Although the message will be proclaimed, it is his suffering that is emphasised here. Just as the mouth speaks what the ear hears, so the parts of the body that suffer are stressed here. His persecutors strike him on his back and, when they pull out hairs from his beard, they attack him at the front too. They hurt him physically, when they strike him, and hurt him psychologically when they taunt and insult him.

The Suffering Servant was empowered to take on his suffering and to not turn his back because ‘the Lord God helps me’ (verse 7a). Because of the presence of the Lord God, the servant feels no ‘disgrace’ and has ‘set my face like flint.’

This second image suggests the unbreakable conviction of the servant to do what he has been called for.

The remainder of the passage enumerates the absolute conviction of this servant to act on the call of the Lord God in all things:

and I know I shall not be put to shame;
he who vindicates me is near (Isaiah 50: 7c-8a).

The servant can perform the work of the Lord God, however difficult and dangerous it may be, because the Lord God stands with the servant.

We live in a society and a culture where we try to avoid suffering. The Covid-19 or Corona Virus pandemic this year shows how in our culture we feel sickness and ill-health have to be avoided at all costs. We take out insurance against every inevitability and if, despite that, we end up in hospital we want what we have paid for. So much so that doctors and hospitals that fail to provide a ‘cure for every ill’ run the risk of litigation.

Until this pandemic, suffering was no longer appreciated or reflected on in our culture. We had become more interested in the exploits of the rich and famous than in the suffering of the marginalised and the global majority.

Yet, we should know, of all people, that suffering is at the heart of our experience of life, and the servant whose story we hear today is the one who leads us on the way to it. And In the week between Palm Sunday and Easter Day, we are invited again to be brought once more to the mystery of divine suffering.

We know that suffering and rejection must never have the last word. All suffering must eventually be put to an end, because that is the promise of the Crucifixion and the Resurrection.

The Suffering Servant offers us the opportunity this Palm Sunday to look forward to Easter hope and the hope of the Resurrection.

And so, may all we think, say and do be to the praise, honour and glory of God, + Father, Son and Holy Spirit, Amen.

‘He humbled himself and became obedient to the point of death – even death on a cross’ (Philippians 2: 8) … the rood beam in Saint Chad’s Church, Stafford (Photograph: Patrick Comerford)

Matthew 21: 1-11 (NRSVA):

1 When they had come near Jerusalem and had reached Bethphage, at the Mount of Olives, Jesus sent two disciples, 2 saying to them, ‘Go into the village ahead of you, and immediately you will find a donkey tied, and a colt with her; untie them and bring them to me. 3 If anyone says anything to you, just say this, “The Lord needs them.” And he will send them immediately.’ 4 This took place to fulfil what had been spoken through the prophet, saying,

5 ‘Tell the daughter of Zion,
Look, your king is coming to you,
humble, and mounted on a donkey,
and on a colt, the foal of a donkey.’

6 The disciples went and did as Jesus had directed them; 7 they brought the donkey and the colt, and put their cloaks on them, and he sat on them. 8 A very large crowd spread their cloaks on the road, and others cut branches from the trees and spread them on the road. 9 The crowds that went ahead of him and that followed were shouting,

‘Hosanna to the Son of David!
Blessed is the one who comes in the name of the Lord!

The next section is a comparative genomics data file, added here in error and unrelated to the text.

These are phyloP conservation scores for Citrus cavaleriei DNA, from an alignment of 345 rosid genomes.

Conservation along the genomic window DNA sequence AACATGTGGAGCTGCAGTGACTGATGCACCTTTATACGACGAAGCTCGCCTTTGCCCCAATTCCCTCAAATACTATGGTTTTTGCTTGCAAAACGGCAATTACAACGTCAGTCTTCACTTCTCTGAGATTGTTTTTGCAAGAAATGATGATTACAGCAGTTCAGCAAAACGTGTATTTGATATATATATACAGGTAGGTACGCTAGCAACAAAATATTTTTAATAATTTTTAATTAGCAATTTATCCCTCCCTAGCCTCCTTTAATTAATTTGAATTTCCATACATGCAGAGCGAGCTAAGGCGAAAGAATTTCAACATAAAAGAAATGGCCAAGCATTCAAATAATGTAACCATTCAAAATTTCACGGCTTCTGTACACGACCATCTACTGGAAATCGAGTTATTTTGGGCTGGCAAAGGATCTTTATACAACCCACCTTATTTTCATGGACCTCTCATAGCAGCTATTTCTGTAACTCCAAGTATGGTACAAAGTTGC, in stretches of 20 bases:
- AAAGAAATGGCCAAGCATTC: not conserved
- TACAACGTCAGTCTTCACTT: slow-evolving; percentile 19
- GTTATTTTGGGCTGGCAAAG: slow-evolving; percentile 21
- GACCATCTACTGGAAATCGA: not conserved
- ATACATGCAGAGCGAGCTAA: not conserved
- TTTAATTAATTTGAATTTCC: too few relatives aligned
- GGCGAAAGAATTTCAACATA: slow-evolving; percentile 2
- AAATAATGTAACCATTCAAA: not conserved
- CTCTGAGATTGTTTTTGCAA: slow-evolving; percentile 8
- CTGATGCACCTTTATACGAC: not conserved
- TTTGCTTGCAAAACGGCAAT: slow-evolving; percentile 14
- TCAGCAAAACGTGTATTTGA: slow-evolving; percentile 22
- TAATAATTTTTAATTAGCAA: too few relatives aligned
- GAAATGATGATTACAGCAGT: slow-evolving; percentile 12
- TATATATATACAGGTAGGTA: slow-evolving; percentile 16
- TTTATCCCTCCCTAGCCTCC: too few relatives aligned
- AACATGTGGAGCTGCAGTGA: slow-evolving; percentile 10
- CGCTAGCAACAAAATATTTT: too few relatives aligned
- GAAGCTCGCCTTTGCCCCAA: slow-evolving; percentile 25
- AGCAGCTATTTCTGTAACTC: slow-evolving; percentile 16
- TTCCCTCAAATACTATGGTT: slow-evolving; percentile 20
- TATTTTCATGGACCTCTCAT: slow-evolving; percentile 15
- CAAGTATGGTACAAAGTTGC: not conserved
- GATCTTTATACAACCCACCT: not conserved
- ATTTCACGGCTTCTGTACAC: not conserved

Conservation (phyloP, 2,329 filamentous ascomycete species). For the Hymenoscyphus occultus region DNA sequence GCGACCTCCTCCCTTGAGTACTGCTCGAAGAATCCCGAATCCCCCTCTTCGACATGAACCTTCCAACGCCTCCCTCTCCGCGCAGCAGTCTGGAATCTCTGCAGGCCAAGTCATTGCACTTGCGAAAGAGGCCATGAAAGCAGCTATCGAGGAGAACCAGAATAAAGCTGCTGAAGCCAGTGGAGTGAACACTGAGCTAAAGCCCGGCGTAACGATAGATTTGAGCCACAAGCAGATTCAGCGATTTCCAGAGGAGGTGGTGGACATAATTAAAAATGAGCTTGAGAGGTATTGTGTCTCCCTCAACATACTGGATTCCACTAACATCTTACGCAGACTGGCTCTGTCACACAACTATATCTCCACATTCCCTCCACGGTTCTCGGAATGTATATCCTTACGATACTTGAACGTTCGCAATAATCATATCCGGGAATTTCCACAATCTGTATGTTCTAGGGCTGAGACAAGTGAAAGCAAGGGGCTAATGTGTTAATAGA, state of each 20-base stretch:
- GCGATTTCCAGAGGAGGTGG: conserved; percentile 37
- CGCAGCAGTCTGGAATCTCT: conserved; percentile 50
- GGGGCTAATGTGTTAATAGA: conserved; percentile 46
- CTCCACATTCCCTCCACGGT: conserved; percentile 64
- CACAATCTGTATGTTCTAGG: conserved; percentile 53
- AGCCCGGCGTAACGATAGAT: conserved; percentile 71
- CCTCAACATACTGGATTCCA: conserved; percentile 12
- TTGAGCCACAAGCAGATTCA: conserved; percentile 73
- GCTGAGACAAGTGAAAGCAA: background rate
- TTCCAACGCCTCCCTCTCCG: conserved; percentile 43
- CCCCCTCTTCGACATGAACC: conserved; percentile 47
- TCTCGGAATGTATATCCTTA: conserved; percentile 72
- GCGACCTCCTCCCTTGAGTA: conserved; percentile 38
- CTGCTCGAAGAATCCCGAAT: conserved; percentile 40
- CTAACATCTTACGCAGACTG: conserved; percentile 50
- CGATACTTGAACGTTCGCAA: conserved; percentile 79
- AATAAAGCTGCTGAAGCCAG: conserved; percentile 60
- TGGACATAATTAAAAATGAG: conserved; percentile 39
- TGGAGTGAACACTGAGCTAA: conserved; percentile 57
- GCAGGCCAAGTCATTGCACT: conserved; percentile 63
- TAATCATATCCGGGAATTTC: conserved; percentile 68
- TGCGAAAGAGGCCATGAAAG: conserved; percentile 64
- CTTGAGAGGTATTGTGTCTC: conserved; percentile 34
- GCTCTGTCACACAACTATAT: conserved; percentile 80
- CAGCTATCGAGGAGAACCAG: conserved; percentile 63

Hosanna in the highest heaven!’

10 When he entered Jerusalem, the whole city was in turmoil, asking, ‘Who is this?’ 11 The crowds were saying, ‘This is the prophet Jesus from Nazareth in Galilee.’

‘Condemned’ … Station 1 in the Chapel at Saint John’s Hospital, Lichfield, Pilate condemns Jesus to die (Photograph: Patrick Comerford)

Liturgical Colour: Red (or Violet).

Penitential Kyries (Passiontide and Holy Week):

Lord God,
you sent your Son to reconcile us to yourself and to one another.
Lord, have mercy.
Lord, have mercy.

Lord Jesus,
you heal the wounds of sin and division.
Christ, have mercy.
Christ, have mercy.

Holy Spirit,
through you we put to death the sins of the body – and live.
Lord, have mercy.
Lord, have mercy.

The Collect of the Day (Palm Sunday):

Almighty and everlasting God,
who, in your tender love towards the human race,
sent your Son our Saviour Jesus Christ
to take upon him our flesh
and to suffer death upon the cross:
Grant that we may follow the example
of his patience and humility,
and also be made partakers of his resurrection;
through Jesus Christ our Lord. Amen.

The Lenten Collect:

Almighty and everlasting God,
you hate nothing that you have made
and forgive the sins of all those who are penitent:
Create and make in us new and contrite hearts
that we, worthily lamenting our sins
and acknowledging our wretchedness,
may receive from you, the God of all mercy,
perfect remission and forgiveness;
through Jesus Christ our Lord. Amen.

Introduction to the Peace:

Now in union with Christ Jesus you who were once far off have been brought near through the shedding of Christ’s blood; for he is our peace (Ephesians 2: 17).


Through Jesus Christ our Saviour,
who, for the redemption of the world,
humbled himself to death on the cross;
that, being lifted up from the earth,
he might draw all people to himself:

The Post-Communion Prayer:

Lord Jesus Christ,
you humbled yourself in taking the form of a servant
and in obedience died on the cross for our salvation.
Give us the mind to follow you
and to proclaim you as Lord and King,
to the glory of God the Father. Amen.


Christ draw you to himself
and grant that you find in his cross a sure ground for faith,
a firm support for hope,
and the assurance of sins forgiven:


235, O sacred head, sore wounded
134, Make way, make way for Christ the King
227, Man of sorrows! What a name
231, My song is love unknown

Christ’s triumphal entry into Jerusalem on Palm Sunday … a fresco in the Analpsi Church in the village of Georgioupoli on the Greek island of Crete (Photograph: Patrick Comerford)

Scripture quotations are from the New Revised Standard Version Bible: Anglicised Edition copyright © 1989, 1995, National Council of the Churches of Christ in the United States of America. Used by permission. All rights reserved worldwide. http://nrsvbibles.org

Material from the Book of Common Prayer is copyright © 2004, Representative Body of the Church of Ireland.

The Entry Into Jerusalem ascribed to Fra Angelico (1387-1455) in Saint Mark’s, Florence

This sermon was prepared for the Parish Eucharist in Saint Mary's Church, Askeaton, Co Limerick, and Morning Prayer in Saint Brendan's Church, Kilnaughtin (Tarbert), Co Kerry, on Palm Sunday, 5 April 2020, but because of the restrictions introduced due to the Covid-19 pandemic it was delivered at a celebration of the Eucharist in the Rectory, Askeaton